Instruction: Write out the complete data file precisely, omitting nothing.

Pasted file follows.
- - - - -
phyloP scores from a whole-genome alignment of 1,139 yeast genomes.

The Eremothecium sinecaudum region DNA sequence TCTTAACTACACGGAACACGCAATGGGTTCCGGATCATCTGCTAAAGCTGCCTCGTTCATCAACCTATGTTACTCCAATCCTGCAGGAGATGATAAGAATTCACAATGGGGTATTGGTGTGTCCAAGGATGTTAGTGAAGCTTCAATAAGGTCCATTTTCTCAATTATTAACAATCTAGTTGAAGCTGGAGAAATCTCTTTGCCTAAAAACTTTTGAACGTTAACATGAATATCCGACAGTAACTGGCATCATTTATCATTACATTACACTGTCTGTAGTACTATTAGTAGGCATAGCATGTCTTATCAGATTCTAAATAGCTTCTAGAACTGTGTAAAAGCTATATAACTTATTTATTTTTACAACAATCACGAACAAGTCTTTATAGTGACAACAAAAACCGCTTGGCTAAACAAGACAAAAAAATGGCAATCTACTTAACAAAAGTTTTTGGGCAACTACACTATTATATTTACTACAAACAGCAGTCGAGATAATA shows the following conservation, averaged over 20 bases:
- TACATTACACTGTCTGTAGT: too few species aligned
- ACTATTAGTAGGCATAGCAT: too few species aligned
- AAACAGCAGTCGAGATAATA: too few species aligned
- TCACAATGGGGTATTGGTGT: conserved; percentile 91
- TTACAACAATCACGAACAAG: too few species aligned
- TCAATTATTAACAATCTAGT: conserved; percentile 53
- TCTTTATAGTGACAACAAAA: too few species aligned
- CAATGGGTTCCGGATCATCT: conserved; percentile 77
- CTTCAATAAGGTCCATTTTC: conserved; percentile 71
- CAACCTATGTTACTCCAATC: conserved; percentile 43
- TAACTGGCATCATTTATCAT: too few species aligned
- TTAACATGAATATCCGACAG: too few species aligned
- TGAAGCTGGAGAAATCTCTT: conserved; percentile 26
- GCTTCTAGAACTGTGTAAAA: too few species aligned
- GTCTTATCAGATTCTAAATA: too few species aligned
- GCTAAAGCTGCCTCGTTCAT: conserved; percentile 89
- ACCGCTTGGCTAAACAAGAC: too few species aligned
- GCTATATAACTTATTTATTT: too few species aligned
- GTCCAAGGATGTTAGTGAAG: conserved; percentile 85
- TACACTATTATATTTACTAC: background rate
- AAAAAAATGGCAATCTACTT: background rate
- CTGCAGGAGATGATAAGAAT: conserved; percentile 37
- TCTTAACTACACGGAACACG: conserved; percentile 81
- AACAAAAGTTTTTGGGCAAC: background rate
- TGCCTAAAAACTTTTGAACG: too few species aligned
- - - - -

phyloP scores from a whole-genome alignment of 1,139 yeast genomes.

The Eremothecium sinecaudum region DNA sequence TCTTAACTACACGGAACACGCAATGGGTTCCGGATCATCTGCTAAAGCTGCCTCGTTCATCAACCTATGTTACTCCAATCCTGCAGGAGATGATAAGAATTCACAATGGGGTATTGGTGTGTCCAAGGATGTTAGTGAAGCTTCAATAAGGTCCATTTTCTCAATTATTAACAATCTAGTTGAAGCTGGAGAAATCTCTTTGCCTAAAAACTTTTGAACGTTAACATGAATATCCGACAGTAACTGGCATCATTTATCATTACATTACACTGTCTGTAGTACTATTAGTAGGCATAGCATGTCTTATCAGATTCTAAATAGCTTCTAGAACTGTGTAAAAGCTATATAACTTATTTATTTTTACAACAATCACGAACAAGTCTTTATAGTGACAACAAAAACCGCTTGGCTAAACAAGACAAAAAAATGGCAATCTACTTAACAAAAGTTTTTGGGCAACTACACTATTATATTTACTACAAACAGCAGTCGAGATAATA shows the following conservation, averaged over 20 bases:
- TACATTACACTGTCTGTAGT: too few species aligned
- ACTATTAGTAGGCATAGCAT: too few species aligned
- AAACAGCAGTCGAGATAATA: too few species aligned
- TCACAATGGGGTATTGGTGT: conserved; percentile 91
- TTACAACAATCACGAACAAG: too few species aligned
- TCAATTATTAACAATCTAGT: conserved; percentile 53
- TCTTTATAGTGACAACAAAA: too few species aligned
- CAATGGGTTCCGGATCATCT: conserved; percentile 77
- CTTCAATAAGGTCCATTTTC: conserved; percentile 71
- CAACCTATGTTACTCCAATC: conserved; percentile 43
- TAACTGGCATCATTTATCAT: too few species aligned
- TTAACATGAATATCCGACAG: too few species aligned
- TGAAGCTGGAGAAATCTCTT: conserved; percentile 26
- GCTTCTAGAACTGTGTAAAA: too few species aligned
- GTCTTATCAGATTCTAAATA: too few species aligned
- GCTAAAGCTGCCTCGTTCAT: conserved; percentile 89
- ACCGCTTGGCTAAACAAGAC: too few species aligned
- GCTATATAACTTATTTATTT: too few species aligned
- GTCCAAGGATGTTAGTGAAG: conserved; percentile 85
- TACACTATTATATTTACTAC: background rate
- AAAAAAATGGCAATCTACTT: background rate
- CTGCAGGAGATGATAAGAAT: conserved; percentile 37
- TCTTAACTACACGGAACACG: conserved; percentile 81
- AACAAAAGTTTTTGGGCAAC: background rate
- TGCCTAAAAACTTTTGAACG: too few species aligned